LOS ANGELES -- She watched on television from hotel rooms and restaurants, or on a laptop while slouched on her couch. McCall Zerboni was filled with joy yet conflicted with jealousy. Ecstatic for her country but tortured because, as one of the final cuts from the U.S. team, she wasn't part of the Women's World Cup.
"It's been sad and disappointing," said Zerboni, a former UCLA standout. "But it's taught me so much about myself and life and this game."
Zerboni, a veteran of the National Women's Soccer League, was a late bloomer. She didn't make her national team debut until October 2017, at 30, the oldest American to earn her first cap. Still, many people expected the rugged ball-winning defensive midfielder to go to France anyway. Her exclusion was considered among the biggest snubs from the U.S. roster.
Zerboni used a metaphor to describe her frustration, likening the omission to being dumped by a boyfriend. "Not only did he break up with me unexpectedly," she added, "but I have to see him every day at work."
Although unable to bask in the limelight of a global stage, she chose not to wallow in the shadows either. She rededicated herself.
Zerboni dove headfirst into her club season with the North Carolina Courage in the NWSL. While the U.S. national team stars were across the Atlantic and making a run to a second straight World Cup title, Zerboni helped fill their void. Her team is 3-0-1 since the beginning of June. Her presence gave the league a much-needed recognizable face.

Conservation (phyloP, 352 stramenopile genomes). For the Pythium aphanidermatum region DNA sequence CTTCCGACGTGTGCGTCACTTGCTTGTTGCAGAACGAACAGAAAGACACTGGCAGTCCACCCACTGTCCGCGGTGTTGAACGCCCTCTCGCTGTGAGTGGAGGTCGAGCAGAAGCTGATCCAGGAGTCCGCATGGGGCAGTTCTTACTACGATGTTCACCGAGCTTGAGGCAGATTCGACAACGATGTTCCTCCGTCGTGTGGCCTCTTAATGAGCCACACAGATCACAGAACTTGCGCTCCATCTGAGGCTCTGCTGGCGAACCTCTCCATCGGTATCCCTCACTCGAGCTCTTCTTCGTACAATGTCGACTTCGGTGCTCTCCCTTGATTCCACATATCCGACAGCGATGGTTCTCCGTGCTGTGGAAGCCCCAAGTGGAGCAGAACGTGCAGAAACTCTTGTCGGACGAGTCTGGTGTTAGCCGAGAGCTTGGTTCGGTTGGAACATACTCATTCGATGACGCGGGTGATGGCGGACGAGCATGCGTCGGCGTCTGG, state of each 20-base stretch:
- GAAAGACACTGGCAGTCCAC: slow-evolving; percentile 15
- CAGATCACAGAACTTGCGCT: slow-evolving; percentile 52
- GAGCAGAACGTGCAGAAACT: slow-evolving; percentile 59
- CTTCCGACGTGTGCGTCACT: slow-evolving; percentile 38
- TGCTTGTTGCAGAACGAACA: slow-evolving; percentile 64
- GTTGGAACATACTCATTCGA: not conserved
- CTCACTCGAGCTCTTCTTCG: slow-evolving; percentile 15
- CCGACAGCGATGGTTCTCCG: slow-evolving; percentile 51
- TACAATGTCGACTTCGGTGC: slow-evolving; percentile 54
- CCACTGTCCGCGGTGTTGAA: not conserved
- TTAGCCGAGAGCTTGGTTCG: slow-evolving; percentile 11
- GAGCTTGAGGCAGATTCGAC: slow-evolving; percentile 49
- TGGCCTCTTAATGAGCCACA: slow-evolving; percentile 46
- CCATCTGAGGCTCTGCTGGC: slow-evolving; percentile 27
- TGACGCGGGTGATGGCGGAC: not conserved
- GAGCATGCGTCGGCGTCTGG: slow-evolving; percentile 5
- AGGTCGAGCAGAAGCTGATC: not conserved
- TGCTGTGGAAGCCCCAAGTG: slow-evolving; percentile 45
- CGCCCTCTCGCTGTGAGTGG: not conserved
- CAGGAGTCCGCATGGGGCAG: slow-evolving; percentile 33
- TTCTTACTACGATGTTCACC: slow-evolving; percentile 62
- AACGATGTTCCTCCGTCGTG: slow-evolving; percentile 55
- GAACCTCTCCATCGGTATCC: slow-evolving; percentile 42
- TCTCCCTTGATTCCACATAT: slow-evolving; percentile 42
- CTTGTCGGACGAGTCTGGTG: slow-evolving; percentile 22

"I've dedicated my life and my craft to making sure soccer works here in America, so that the next generations and these young gals that are coming in now will never have to feel what I felt," Zerboni said during a phone interview.
Like so many of her peers, Zerboni has suffered and sacrificed to navigate an unstable career. Growing up in San Clemente, there were some years her youth club didn't even field girls-only teams. When she enrolled at UCLA in 2005, the United States' first women's pro league had already folded. Not until 2009, right as she graduated, did a new league, Women's Professional Soccer, start up.
A seventh-round draft pick in the WPS, Zerboni played in Los Angeles and Atlanta before signing with the Western New York Flash in Buffalo for the 2011 season. She helped her team to a league title that year, then settled into an even busier offseason schedule.
That winter, she trained in the morning, worked a marketing and promotions job in the club's front office during the day, and coached local youth players at night. Soccer was what Zerboni lived for, but this was the only way she could make a living doing it.